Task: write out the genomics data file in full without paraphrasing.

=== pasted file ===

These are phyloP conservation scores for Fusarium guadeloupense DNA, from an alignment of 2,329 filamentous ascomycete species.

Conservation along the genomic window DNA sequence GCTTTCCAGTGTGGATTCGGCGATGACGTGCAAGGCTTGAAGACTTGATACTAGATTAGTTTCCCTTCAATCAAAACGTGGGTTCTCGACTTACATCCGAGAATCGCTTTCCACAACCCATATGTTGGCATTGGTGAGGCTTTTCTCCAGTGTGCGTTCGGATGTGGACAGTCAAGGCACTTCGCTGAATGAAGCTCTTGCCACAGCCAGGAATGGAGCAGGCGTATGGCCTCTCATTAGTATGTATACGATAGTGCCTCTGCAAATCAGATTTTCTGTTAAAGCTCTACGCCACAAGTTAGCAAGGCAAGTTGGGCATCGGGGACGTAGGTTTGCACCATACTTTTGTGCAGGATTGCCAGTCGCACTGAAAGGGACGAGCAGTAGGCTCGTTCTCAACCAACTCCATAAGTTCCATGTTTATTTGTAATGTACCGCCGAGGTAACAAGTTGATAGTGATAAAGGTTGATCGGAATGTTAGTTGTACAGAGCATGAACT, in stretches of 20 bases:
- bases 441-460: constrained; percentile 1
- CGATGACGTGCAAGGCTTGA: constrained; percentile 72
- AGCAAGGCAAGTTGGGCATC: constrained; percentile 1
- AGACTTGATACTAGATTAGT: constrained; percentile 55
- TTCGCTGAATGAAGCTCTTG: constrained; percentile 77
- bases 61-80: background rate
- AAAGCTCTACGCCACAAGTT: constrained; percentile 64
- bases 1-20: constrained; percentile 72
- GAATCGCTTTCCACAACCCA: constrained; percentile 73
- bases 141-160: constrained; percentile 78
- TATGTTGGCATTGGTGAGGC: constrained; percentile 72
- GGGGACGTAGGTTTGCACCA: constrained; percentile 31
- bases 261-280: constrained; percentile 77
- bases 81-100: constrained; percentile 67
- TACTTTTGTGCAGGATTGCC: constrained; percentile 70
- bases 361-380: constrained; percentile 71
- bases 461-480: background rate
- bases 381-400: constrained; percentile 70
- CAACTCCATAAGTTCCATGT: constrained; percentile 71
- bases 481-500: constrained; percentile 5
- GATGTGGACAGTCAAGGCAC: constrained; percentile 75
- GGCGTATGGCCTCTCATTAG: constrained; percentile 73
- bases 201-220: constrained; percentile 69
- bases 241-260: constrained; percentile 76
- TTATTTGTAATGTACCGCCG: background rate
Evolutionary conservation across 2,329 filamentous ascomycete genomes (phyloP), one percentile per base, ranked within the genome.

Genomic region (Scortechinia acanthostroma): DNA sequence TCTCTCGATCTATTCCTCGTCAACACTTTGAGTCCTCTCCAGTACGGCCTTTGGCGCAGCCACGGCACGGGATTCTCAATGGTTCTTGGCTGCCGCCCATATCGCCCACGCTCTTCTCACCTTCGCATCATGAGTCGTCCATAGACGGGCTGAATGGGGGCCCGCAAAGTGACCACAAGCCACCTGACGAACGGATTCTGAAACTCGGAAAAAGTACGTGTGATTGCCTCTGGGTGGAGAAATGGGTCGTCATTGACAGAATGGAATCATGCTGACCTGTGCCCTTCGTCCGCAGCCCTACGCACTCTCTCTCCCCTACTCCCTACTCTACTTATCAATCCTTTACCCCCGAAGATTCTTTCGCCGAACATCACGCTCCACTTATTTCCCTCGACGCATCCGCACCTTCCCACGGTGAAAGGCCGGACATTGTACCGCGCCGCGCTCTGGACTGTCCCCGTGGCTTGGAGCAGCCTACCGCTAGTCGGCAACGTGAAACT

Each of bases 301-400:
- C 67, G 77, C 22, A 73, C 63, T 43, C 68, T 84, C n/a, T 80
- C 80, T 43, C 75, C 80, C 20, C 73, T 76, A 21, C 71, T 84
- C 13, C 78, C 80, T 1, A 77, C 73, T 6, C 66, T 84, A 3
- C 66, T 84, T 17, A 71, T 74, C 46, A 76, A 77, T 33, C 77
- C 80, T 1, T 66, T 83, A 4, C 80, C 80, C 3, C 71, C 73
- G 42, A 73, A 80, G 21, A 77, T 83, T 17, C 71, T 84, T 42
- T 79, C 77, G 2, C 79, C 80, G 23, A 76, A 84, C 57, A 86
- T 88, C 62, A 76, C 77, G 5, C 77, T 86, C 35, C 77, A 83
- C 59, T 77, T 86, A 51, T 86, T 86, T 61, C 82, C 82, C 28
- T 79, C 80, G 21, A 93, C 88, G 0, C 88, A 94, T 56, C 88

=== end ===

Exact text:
These are phyloP conservation scores for Fusarium guadeloupense DNA, from an alignment of 2,329 filamentous ascomycete species.

Conservation along the genomic window DNA sequence GCTTTCCAGTGTGGATTCGGCGATGACGTGCAAGGCTTGAAGACTTGATACTAGATTAGTTTCCCTTCAATCAAAACGTGGGTTCTCGACTTACATCCGAGAATCGCTTTCCACAACCCATATGTTGGCATTGGTGAGGCTTTTCTCCAGTGTGCGTTCGGATGTGGACAGTCAAGGCACTTCGCTGAATGAAGCTCTTGCCACAGCCAGGAATGGAGCAGGCGTATGGCCTCTCATTAGTATGTATACGATAGTGCCTCTGCAAATCAGATTTTCTGTTAAAGCTCTACGCCACAAGTTAGCAAGGCAAGTTGGGCATCGGGGACGTAGGTTTGCACCATACTTTTGTGCAGGATTGCCAGTCGCACTGAAAGGGACGAGCAGTAGGCTCGTTCTCAACCAACTCCATAAGTTCCATGTTTATTTGTAATGTACCGCCGAGGTAACAAGTTGATAGTGATAAAGGTTGATCGGAATGTTAGTTGTACAGAGCATGAACT, in stretches of 20 bases:
- bases 441-460: constrained; percentile 1
- CGATGACGTGCAAGGCTTGA: constrained; percentile 72
- AGCAAGGCAAGTTGGGCATC: constrained; percentile 1
- AGACTTGATACTAGATTAGT: constrained; percentile 55
- TTCGCTGAATGAAGCTCTTG: constrained; percentile 77
- bases 61-80: background rate
- AAAGCTCTACGCCACAAGTT: constrained; percentile 64
- bases 1-20: constrained; percentile 72
- GAATCGCTTTCCACAACCCA: constrained; percentile 73
- bases 141-160: constrained; percentile 78
- TATGTTGGCATTGGTGAGGC: constrained; percentile 72
- GGGGACGTAGGTTTGCACCA: constrained; percentile 31
- bases 261-280: constrained; percentile 77
- bases 81-100: constrained; percentile 67
- TACTTTTGTGCAGGATTGCC: constrained; percentile 70
- bases 361-380: constrained; percentile 71
- bases 461-480: background rate
- bases 381-400: constrained; percentile 70
- CAACTCCATAAGTTCCATGT: constrained; percentile 71
- bases 481-500: constrained; percentile 5
- GATGTGGACAGTCAAGGCAC: constrained; percentile 75
- GGCGTATGGCCTCTCATTAG: constrained; percentile 73
- bases 201-220: constrained; percentile 69
- bases 241-260: constrained; percentile 76
- TTATTTGTAATGTACCGCCG: background rate
Evolutionary conservation across 2,329 filamentous ascomycete genomes (phyloP), one percentile per base, ranked within the genome.

Genomic region (Scortechinia acanthostroma): DNA sequence TCTCTCGATCTATTCCTCGTCAACACTTTGAGTCCTCTCCAGTACGGCCTTTGGCGCAGCCACGGCACGGGATTCTCAATGGTTCTTGGCTGCCGCCCATATCGCCCACGCTCTTCTCACCTTCGCATCATGAGTCGTCCATAGACGGGCTGAATGGGGGCCCGCAAAGTGACCACAAGCCACCTGACGAACGGATTCTGAAACTCGGAAAAAGTACGTGTGATTGCCTCTGGGTGGAGAAATGGGTCGTCATTGACAGAATGGAATCATGCTGACCTGTGCCCTTCGTCCGCAGCCCTACGCACTCTCTCTCCCCTACTCCCTACTCTACTTATCAATCCTTTACCCCCGAAGATTCTTTCGCCGAACATCACGCTCCACTTATTTCCCTCGACGCATCCGCACCTTCCCACGGTGAAAGGCCGGACATTGTACCGCGCCGCGCTCTGGACTGTCCCCGTGGCTTGGAGCAGCCTACCGCTAGTCGGCAACGTGAAACT

Each of bases 301-400:
- C 67, G 77, C 22, A 73, C 63, T 43, C 68, T 84, C n/a, T 80
- C 80, T 43, C 75, C 80, C 20, C 73, T 76, A 21, C 71, T 84
- C 13, C 78, C 80, T 1, A 77, C 73, T 6, C 66, T 84, A 3
- C 66, T 84, T 17, A 71, T 74, C 46, A 76, A 77, T 33, C 77
- C 80, T 1, T 66, T 83, A 4, C 80, C 80, C 3, C 71, C 73
- G 42, A 73, A 80, G 21, A 77, T 83, T 17, C 71, T 84, T 42
- T 79, C 77, G 2, C 79, C 80, G 23, A 76, A 84, C 57, A 86
- T 88, C 62, A 76, C 77, G 5, C 77, T 86, C 35, C 77, A 83
- C 59, T 77, T 86, A 51, T 86, T 86, T 61, C 82, C 82, C 28
- T 79, C 80, G 21, A 93, C 88, G 0, C 88, A 94, T 56, C 88